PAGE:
Another opportunity to undertake learning was the entrepreneurship project (EP) in Trinity term. In addition to encouraging novel business ideas, Oxford Saïd also invites external collaborators to come pitch live projects to the MBAs for the EP. This offers individuals in Oxford the opportunity to work with MBAs on their project for a semester, while the students get the opportunity to work on a live project and contribute to real-world impact.
My team used the opportunity to work with an agro-ecologist from Oxford who is working on preventing deforestation in Indonesia by encouraging local farmers to grow Vanilla in the rainforests. Vanilla is the second-most expensive cash crop in the world. However, only 1% of the world’s supply comes from natural sources, while the majority comes from synthetic vanilla manufactured from petrochemicals. Natural vanilla grows as an orchid and can be planted in degraded rainforests to help restore the natural ecosystem in a polyculture system. Establishing a larger market for forest-grown organic Vanilla from Indonesia can help restore degraded rainforests and provide smallholder farmers a more lucrative alternative to engaging in unsustainable palm oil farming. We spent a semester working on their business models, financial projections and market entry strategy. Meanwhile, they have started a pilot in Kalimantan and planted 18000 saplings on 500 hectares of land leased from the government. Moving forward, their team will be using our research and projections to scale the project, raise funding and enter the market.
Nikhil debating at the Responsible Business Forum.
Before joining Oxford Saïd, I was working on a circular business in India, making eco-friendly infrastructure for development sector organizations. The circular economy elective in Trinity term gave me the opportunity to interact with a diverse set of stakeholders working to establish the circular economy in the UK. This included entrepreneurs from companies such as Toast Ale and Elvis & Kresse, investors such as LWARB and Circularity Capital as well as practitioners from the Ellen MacArthur Foundation. This gave us a broader view of how the ecosystem works in the UK and provided opportunities to network with people working on the front-lines of the problem.
Blockchain for Impact
Over the course of ‘Strategy and Innovation’, we were given the chance to apply concepts learned in class to an emerging field. I took the opportunity to research the use of blockchain technology for sustainable supply chain tracking. After learning more about this topic for my final coursework, I was given the opportunity to interact with two practitioners working on applying the technology on the ground and hear their perspective on it as well. Hugh Locke, the president and co-founder of the Smallholder Farmers Alliance in Haiti visited to speak at the Responsible Business Forum 2018. Their partnership with Timberland is using blockchain technology, built from the ground up with beneficiaries in mind, to help source sustainably grown cotton and revive the Haitian Cotton Industry. At the same forum, we were also visited by David Davies, the founder of AgUnity, which is using blockchain to increase the transparency of financial transactions in farmer cooperatives and increase farmer’s trust in the institution. During Trinity Term, our Tech for Impact class hosted one of the founders of Alice, which is using blockchain technology to undertake social impact tracking to help create a new type of cryptocurrency based social impact bonds. At Saïd Business School, what I’ve appreciated about the learning style is the ability to balance both theory and practice.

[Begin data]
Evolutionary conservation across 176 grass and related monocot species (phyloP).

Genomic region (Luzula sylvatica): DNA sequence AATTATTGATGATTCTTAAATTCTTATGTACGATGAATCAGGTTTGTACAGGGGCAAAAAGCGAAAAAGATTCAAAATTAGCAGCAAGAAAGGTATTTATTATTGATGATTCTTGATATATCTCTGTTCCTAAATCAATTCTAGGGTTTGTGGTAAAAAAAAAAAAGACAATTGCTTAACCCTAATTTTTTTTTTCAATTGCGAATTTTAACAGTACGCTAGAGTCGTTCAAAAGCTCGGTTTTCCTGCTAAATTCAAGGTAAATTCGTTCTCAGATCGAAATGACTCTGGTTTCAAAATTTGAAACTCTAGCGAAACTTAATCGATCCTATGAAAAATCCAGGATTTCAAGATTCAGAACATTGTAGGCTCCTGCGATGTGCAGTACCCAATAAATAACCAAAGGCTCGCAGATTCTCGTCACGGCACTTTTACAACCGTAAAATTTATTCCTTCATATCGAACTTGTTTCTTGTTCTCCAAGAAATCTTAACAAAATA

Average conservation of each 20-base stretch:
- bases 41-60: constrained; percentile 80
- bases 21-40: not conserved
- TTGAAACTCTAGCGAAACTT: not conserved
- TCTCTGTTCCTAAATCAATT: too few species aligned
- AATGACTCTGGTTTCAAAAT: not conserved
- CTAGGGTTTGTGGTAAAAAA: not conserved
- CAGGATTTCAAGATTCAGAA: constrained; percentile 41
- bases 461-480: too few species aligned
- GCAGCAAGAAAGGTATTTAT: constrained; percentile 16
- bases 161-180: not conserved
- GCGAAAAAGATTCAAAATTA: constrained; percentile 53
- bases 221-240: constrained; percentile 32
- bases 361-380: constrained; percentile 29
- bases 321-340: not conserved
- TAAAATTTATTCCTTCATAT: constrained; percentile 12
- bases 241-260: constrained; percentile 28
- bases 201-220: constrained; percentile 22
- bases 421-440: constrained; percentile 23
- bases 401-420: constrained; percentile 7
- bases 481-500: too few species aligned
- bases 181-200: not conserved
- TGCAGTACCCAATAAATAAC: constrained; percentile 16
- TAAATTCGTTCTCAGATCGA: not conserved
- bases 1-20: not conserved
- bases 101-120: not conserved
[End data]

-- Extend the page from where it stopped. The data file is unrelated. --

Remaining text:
Nikhil and his study group on the MBA.
The issues social entrepreneurs work on are extremely complex and involve many stakeholders with diver interests. Tackling complex problems like climate change can seem overwhelming because of the complexity of the problem itself. Systems change constitutes studying how systems work, identifying stakeholders that are part of a system, understanding their preferences and identifying inflection points in the system where an intervention can lead to a significant impact. At the Skoll World Forum, I had the opportunity to also meet system entrepreneurs who are working in the field of systems change, in organizations such as Participatory Cities and Forum for the Future.
Moving forward, I will be spending the summer researching systems change and meeting practitioners to undertake landscaping research with the Skoll Centre for Social Entrepreneurship.
This past year has given me the opportunity to step back, reconsider the impact of my work, and inform my opinion by giving me a broad exposure to topics that are interrelated to my work. Although the year has gone by unbelievably fast, it has also reformed my perception of the world. There are an uncountable number of people of all ages and professions, who are working to help realize the world of the future. It’s a world that includes autonomous electric vehicles, distributed ledger technology and a global shift towards renewable energy.
The opportunity for me to be at the center of this transition has been made possible with a Skoll Scholarship and it will continue to shape my thinking as I transition out of Oxford, back into the world.